THE Zimbabwe Achievers Awards is set to honour Vuli Mkandla, the founder and director of Zimbabwe Educational Trust (ZET), at a gala dinner set for Leeds in the UK on Saturday.
The 79 year-old has spent his entire life championing education in Zimbabwe and the UK, and at his age is still working tirelessly to improve the lives of disadvantaged children.
The event will be hosted by Dumi Senda, an internationally acclaimed poet and author.
Born in Bulawayo, Mkandla, worked in Zimbabwe as a primary school head teacher and for the Ministry of Education, before travelling to the UK to study an Educational Administration course.
From 1975 to 1999 he worked for Leeds City Council as the area administrator for youth services.
In 1987, Mkandla established the Zimbabwean Educational Trust – which helped over 1,000 young Zimbabwean nationals to travel to the UK and access higher education over a seventeen year period.
In 2012, in recognition of this work, Mkandla was presented with the ‘Lifetime Contribution Award’ by the Zimbabwe Achievers Awards.
“Mkandla is a perfect example of a Community Champion,” said Conrad Mwanza CEO of Zimbabwe Achievers Awards.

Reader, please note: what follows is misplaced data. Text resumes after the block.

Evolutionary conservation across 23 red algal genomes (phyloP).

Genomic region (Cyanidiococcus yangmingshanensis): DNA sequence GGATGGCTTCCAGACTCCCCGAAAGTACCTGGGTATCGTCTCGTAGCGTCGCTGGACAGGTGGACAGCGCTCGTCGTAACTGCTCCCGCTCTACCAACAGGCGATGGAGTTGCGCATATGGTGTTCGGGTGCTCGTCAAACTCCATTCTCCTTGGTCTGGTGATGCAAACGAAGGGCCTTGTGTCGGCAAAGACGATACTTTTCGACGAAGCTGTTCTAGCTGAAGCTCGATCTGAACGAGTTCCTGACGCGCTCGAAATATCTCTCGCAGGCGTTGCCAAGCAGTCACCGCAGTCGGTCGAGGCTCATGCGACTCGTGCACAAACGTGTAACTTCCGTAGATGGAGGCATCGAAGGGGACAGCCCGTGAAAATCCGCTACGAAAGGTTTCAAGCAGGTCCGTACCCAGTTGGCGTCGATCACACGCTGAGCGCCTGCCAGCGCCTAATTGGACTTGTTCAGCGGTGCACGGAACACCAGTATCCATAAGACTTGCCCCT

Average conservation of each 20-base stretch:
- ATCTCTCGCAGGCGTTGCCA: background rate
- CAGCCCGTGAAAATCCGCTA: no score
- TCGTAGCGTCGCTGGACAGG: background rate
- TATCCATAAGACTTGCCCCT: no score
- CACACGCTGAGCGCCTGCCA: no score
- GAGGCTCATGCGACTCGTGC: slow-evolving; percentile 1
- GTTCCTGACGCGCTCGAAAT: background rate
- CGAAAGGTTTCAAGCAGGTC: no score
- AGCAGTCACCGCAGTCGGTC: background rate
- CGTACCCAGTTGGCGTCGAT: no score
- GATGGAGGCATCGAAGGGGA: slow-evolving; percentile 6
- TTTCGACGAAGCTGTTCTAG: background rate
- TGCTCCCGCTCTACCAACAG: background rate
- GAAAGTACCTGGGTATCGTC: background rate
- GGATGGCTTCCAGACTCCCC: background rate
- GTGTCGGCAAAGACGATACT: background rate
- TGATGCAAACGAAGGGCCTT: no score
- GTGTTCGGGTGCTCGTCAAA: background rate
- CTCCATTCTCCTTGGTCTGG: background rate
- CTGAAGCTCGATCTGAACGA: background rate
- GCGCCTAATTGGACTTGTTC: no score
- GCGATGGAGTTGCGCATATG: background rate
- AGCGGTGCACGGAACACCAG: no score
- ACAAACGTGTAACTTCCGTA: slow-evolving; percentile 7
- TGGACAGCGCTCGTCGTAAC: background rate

“For years he has been pushing other people’s agendas, and even after retirement he continues to give back to the community.
“People like Mkandla are the inspiration behind Zimbabwe Achievers Awards, and he is a deserving recipient of the ‘Lifetime Contribution Award’.”
Not content with this success, Mkandla now has his sights set on improving access to primary education for vulnerable children within Zimbabwe.
The latest achievement in a remarkable life has seen him secure funding from the Department for International Development’s ‘Global Poverty Action Fund’ to support ZET’s project in Bulawayo which helps children access the legal documents they need to enrol in school.
Regarding this project, International Development Minister Lynne Featherstone said: “Making sure children have access to education is critical if they are to achieve their full potential.
“Too often boys and girls in the developing world are unable to go to school because they don’t have the right legal documents, so I am delighted that DFID funding means Zimbabwe Educational Trust can provide free legal services that will help children get the documents they need.Advertisement
“This will help 15,000 orphans and vulnerable children in Zimbabwe go to school, so they can get better jobs, support their families and lift themselves out of poverty for good.”